The App Store doesn’t just give the iPod touch access to a huge library of games. There’s a veritable plethora of other apps, too. Safari is an incredibly good mobile web browser, there’s no denying that, but given the choice I’d rather check Facebook or Reddit via their respective apps – the process is just that bit slicker.
There are plenty of examples of great apps for the touch, from the Sonos remote control to Spotify. A few of them are perhaps a bit overpriced for what’s on offer – £5.99 for train times? Really? – but for the most part the pricing seems pretty decent.
The real problem with both games and apps is that with so many available through the App Store, it’s hard to know which ones might be worth taking a look at. Luckily, Apple has done some work to fix that with the latest touch firmware update. Genius, previously used to recommend tracks on the iTunes store you might like to buy based on what’s already in your library, now works for apps too.
App recommendations aren’t, in my experience, quite as good as with music, but for the most part the results are decent enough. Based on having installed iReddit, for example, Genius reckons I might also like the NYTimes application, while also suggesting that based on my purchase of SimCity I might also want to check out X Plane Airliner. It’s just a shame there aren’t any filtering options to limit recommendations to only four star or better rated ones, or just free apps, say.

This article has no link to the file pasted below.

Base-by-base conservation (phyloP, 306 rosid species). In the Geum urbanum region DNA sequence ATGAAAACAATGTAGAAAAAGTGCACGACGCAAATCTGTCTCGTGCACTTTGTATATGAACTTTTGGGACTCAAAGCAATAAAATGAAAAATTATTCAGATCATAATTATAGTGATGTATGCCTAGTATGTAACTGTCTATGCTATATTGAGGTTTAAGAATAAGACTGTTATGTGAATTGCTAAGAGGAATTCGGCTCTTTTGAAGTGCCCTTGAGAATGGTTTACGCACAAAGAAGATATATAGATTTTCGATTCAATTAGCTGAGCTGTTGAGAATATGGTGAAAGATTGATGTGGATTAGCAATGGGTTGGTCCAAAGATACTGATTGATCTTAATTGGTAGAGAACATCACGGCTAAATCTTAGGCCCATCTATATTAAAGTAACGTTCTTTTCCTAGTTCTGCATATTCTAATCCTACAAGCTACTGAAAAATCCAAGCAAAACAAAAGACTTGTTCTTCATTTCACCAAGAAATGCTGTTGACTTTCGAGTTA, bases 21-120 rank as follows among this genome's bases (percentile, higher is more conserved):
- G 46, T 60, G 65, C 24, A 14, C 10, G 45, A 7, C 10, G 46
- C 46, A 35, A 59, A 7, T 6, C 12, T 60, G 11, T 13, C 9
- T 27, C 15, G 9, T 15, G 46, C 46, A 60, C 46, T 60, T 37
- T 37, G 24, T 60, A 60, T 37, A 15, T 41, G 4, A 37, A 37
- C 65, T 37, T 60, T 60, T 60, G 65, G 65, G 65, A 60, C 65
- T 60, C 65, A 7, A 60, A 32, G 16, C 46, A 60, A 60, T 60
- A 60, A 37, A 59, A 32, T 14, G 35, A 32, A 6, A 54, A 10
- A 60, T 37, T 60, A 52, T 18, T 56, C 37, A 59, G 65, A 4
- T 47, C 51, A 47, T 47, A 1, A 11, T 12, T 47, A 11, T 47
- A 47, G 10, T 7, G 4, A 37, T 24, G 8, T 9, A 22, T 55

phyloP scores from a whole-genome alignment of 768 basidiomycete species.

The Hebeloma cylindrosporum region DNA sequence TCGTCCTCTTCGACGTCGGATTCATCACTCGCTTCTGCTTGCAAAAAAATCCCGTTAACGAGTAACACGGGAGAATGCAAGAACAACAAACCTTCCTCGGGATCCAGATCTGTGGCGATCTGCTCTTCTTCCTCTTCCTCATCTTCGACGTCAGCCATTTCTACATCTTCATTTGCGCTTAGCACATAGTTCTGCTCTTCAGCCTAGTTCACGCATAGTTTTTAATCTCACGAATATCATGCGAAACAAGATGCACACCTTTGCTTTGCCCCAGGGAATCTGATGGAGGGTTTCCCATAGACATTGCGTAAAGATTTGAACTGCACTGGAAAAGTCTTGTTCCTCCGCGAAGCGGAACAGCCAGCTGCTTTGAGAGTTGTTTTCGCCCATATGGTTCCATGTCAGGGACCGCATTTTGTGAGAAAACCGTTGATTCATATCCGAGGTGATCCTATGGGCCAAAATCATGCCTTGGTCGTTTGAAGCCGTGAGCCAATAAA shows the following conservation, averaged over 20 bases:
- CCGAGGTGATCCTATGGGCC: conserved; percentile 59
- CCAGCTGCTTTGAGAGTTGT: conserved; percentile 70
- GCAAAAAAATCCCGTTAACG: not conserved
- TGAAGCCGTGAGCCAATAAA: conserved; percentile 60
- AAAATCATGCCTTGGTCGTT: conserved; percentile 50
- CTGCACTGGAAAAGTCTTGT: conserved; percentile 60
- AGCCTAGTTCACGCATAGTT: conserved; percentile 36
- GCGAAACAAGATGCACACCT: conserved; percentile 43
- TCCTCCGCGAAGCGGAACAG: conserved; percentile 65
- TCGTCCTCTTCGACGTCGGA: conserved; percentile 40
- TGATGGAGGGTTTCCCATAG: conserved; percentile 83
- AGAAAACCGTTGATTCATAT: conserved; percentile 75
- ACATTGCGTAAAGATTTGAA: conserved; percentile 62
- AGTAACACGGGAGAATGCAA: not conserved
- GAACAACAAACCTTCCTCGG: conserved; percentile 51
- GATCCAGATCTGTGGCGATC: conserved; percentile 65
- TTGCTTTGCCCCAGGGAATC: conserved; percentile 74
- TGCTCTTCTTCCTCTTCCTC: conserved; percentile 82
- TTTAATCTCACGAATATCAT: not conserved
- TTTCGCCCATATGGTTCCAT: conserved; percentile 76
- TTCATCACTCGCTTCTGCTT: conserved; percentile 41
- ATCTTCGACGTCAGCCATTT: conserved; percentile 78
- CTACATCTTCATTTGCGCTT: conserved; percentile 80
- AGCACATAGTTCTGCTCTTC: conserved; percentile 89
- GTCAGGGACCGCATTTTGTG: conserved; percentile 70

On the subject of Genius, I should mention that the music side has been updated, too. If you have the latest firmware (again, on any generation of device) and iTunes 9 – which you really should get anyway as it’s much improved over iTunes 8 – you’ll get access to Genius Mixes.
In effect, these mixes are little different to hitting the Genius icon while playing a track – you still get an automatically generated playlist of tracks that, to quote the Apple tagline, “go great together.” With mixes, however, playback is continuous. Grouping is done by Genre, although I’m assured that the algorithm takes much more than that into account, which I’m more than happy to believe.
I’m not quite as enthused about Genius Mixes as the ‘normal’ way of using Genius. By dint of playing a wider sample of tracks, the selections felt a little less smart and a bit more eclectic. That’s not to say that an ‘Alternative & Punk Mix’ of Green Day, Blink-182, The Offspring and Nirvana doesn’t work, but occasional oddballs like Paramore and Taking Back Sunday don’t fit quite as well. Call me picky, but I don’t think In Bloom flows into Dance, Dance particularly well. Although if you need me to point out that those songs are by Nirvana and Fall Out Boy respectively, maybe you wouldn’t mind.